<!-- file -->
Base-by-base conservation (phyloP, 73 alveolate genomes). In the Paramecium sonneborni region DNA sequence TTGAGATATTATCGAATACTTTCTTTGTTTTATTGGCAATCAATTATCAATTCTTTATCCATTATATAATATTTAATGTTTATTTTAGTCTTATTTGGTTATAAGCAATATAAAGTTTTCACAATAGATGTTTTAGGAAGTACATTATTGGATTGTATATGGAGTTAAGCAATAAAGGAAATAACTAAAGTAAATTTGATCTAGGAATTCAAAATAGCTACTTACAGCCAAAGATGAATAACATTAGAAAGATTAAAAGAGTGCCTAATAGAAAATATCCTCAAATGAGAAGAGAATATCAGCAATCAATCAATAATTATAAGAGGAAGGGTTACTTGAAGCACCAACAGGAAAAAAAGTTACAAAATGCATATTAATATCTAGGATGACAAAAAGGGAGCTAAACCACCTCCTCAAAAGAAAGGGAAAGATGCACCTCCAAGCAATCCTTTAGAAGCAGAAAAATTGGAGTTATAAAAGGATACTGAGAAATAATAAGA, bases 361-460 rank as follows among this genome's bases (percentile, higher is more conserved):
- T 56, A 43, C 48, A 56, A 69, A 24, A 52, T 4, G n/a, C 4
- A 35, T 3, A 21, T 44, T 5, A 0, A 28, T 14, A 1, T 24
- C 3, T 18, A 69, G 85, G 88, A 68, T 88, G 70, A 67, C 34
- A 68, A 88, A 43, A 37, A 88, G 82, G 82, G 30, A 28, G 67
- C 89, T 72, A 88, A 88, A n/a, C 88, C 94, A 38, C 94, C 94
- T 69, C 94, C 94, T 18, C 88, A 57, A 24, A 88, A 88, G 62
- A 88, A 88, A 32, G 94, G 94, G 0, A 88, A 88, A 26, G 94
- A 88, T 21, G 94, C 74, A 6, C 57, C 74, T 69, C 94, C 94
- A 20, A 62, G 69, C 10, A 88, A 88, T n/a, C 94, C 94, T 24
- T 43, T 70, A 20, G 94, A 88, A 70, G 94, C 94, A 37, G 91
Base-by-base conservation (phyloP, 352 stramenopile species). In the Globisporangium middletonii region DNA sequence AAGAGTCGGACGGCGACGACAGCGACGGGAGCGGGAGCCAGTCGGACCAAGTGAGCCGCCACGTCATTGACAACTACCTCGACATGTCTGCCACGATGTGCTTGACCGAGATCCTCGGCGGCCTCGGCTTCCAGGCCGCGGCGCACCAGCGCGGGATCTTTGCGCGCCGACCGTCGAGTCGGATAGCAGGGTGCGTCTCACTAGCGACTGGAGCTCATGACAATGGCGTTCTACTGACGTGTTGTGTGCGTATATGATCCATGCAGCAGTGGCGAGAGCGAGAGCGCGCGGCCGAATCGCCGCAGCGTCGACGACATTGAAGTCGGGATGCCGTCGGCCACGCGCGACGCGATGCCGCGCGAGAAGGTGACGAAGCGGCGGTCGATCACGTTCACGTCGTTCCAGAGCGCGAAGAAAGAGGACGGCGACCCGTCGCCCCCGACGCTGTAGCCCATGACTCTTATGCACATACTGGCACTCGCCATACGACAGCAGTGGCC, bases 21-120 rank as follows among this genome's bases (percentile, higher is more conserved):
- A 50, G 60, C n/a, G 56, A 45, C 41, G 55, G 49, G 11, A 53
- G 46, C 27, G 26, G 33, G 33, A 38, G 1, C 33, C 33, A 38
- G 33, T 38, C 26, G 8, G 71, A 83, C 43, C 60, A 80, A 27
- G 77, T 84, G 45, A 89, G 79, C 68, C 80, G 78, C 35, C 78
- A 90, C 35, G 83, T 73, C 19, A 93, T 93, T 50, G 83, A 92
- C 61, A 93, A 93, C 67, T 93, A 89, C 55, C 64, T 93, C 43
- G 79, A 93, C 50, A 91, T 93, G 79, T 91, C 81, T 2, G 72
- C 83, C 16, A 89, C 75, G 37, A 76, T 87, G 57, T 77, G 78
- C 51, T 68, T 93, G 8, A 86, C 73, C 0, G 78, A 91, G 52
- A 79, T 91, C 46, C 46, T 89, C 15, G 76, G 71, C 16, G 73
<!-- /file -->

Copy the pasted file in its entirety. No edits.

Base-by-base conservation (phyloP, 73 alveolate genomes). In the Paramecium sonneborni region DNA sequence TTGAGATATTATCGAATACTTTCTTTGTTTTATTGGCAATCAATTATCAATTCTTTATCCATTATATAATATTTAATGTTTATTTTAGTCTTATTTGGTTATAAGCAATATAAAGTTTTCACAATAGATGTTTTAGGAAGTACATTATTGGATTGTATATGGAGTTAAGCAATAAAGGAAATAACTAAAGTAAATTTGATCTAGGAATTCAAAATAGCTACTTACAGCCAAAGATGAATAACATTAGAAAGATTAAAAGAGTGCCTAATAGAAAATATCCTCAAATGAGAAGAGAATATCAGCAATCAATCAATAATTATAAGAGGAAGGGTTACTTGAAGCACCAACAGGAAAAAAAGTTACAAAATGCATATTAATATCTAGGATGACAAAAAGGGAGCTAAACCACCTCCTCAAAAGAAAGGGAAAGATGCACCTCCAAGCAATCCTTTAGAAGCAGAAAAATTGGAGTTATAAAAGGATACTGAGAAATAATAAGA, bases 361-460 rank as follows among this genome's bases (percentile, higher is more conserved):
- T 56, A 43, C 48, A 56, A 69, A 24, A 52, T 4, G n/a, C 4
- A 35, T 3, A 21, T 44, T 5, A 0, A 28, T 14, A 1, T 24
- C 3, T 18, A 69, G 85, G 88, A 68, T 88, G 70, A 67, C 34
- A 68, A 88, A 43, A 37, A 88, G 82, G 82, G 30, A 28, G 67
- C 89, T 72, A 88, A 88, A n/a, C 88, C 94, A 38, C 94, C 94
- T 69, C 94, C 94, T 18, C 88, A 57, A 24, A 88, A 88, G 62
- A 88, A 88, A 32, G 94, G 94, G 0, A 88, A 88, A 26, G 94
- A 88, T 21, G 94, C 74, A 6, C 57, C 74, T 69, C 94, C 94
- A 20, A 62, G 69, C 10, A 88, A 88, T n/a, C 94, C 94, T 24
- T 43, T 70, A 20, G 94, A 88, A 70, G 94, C 94, A 37, G 91
Base-by-base conservation (phyloP, 352 stramenopile species). In the Globisporangium middletonii region DNA sequence AAGAGTCGGACGGCGACGACAGCGACGGGAGCGGGAGCCAGTCGGACCAAGTGAGCCGCCACGTCATTGACAACTACCTCGACATGTCTGCCACGATGTGCTTGACCGAGATCCTCGGCGGCCTCGGCTTCCAGGCCGCGGCGCACCAGCGCGGGATCTTTGCGCGCCGACCGTCGAGTCGGATAGCAGGGTGCGTCTCACTAGCGACTGGAGCTCATGACAATGGCGTTCTACTGACGTGTTGTGTGCGTATATGATCCATGCAGCAGTGGCGAGAGCGAGAGCGCGCGGCCGAATCGCCGCAGCGTCGACGACATTGAAGTCGGGATGCCGTCGGCCACGCGCGACGCGATGCCGCGCGAGAAGGTGACGAAGCGGCGGTCGATCACGTTCACGTCGTTCCAGAGCGCGAAGAAAGAGGACGGCGACCCGTCGCCCCCGACGCTGTAGCCCATGACTCTTATGCACATACTGGCACTCGCCATACGACAGCAGTGGCC, bases 21-120 rank as follows among this genome's bases (percentile, higher is more conserved):
- A 50, G 60, C n/a, G 56, A 45, C 41, G 55, G 49, G 11, A 53
- G 46, C 27, G 26, G 33, G 33, A 38, G 1, C 33, C 33, A 38
- G 33, T 38, C 26, G 8, G 71, A 83, C 43, C 60, A 80, A 27
- G 77, T 84, G 45, A 89, G 79, C 68, C 80, G 78, C 35, C 78
- A 90, C 35, G 83, T 73, C 19, A 93, T 93, T 50, G 83, A 92
- C 61, A 93, A 93, C 67, T 93, A 89, C 55, C 64, T 93, C 43
- G 79, A 93, C 50, A 91, T 93, G 79, T 91, C 81, T 2, G 72
- C 83, C 16, A 89, C 75, G 37, A 76, T 87, G 57, T 77, G 78
- C 51, T 68, T 93, G 8, A 86, C 73, C 0, G 78, A 91, G 52
- A 79, T 91, C 46, C 46, T 89, C 15, G 76, G 71, C 16, G 73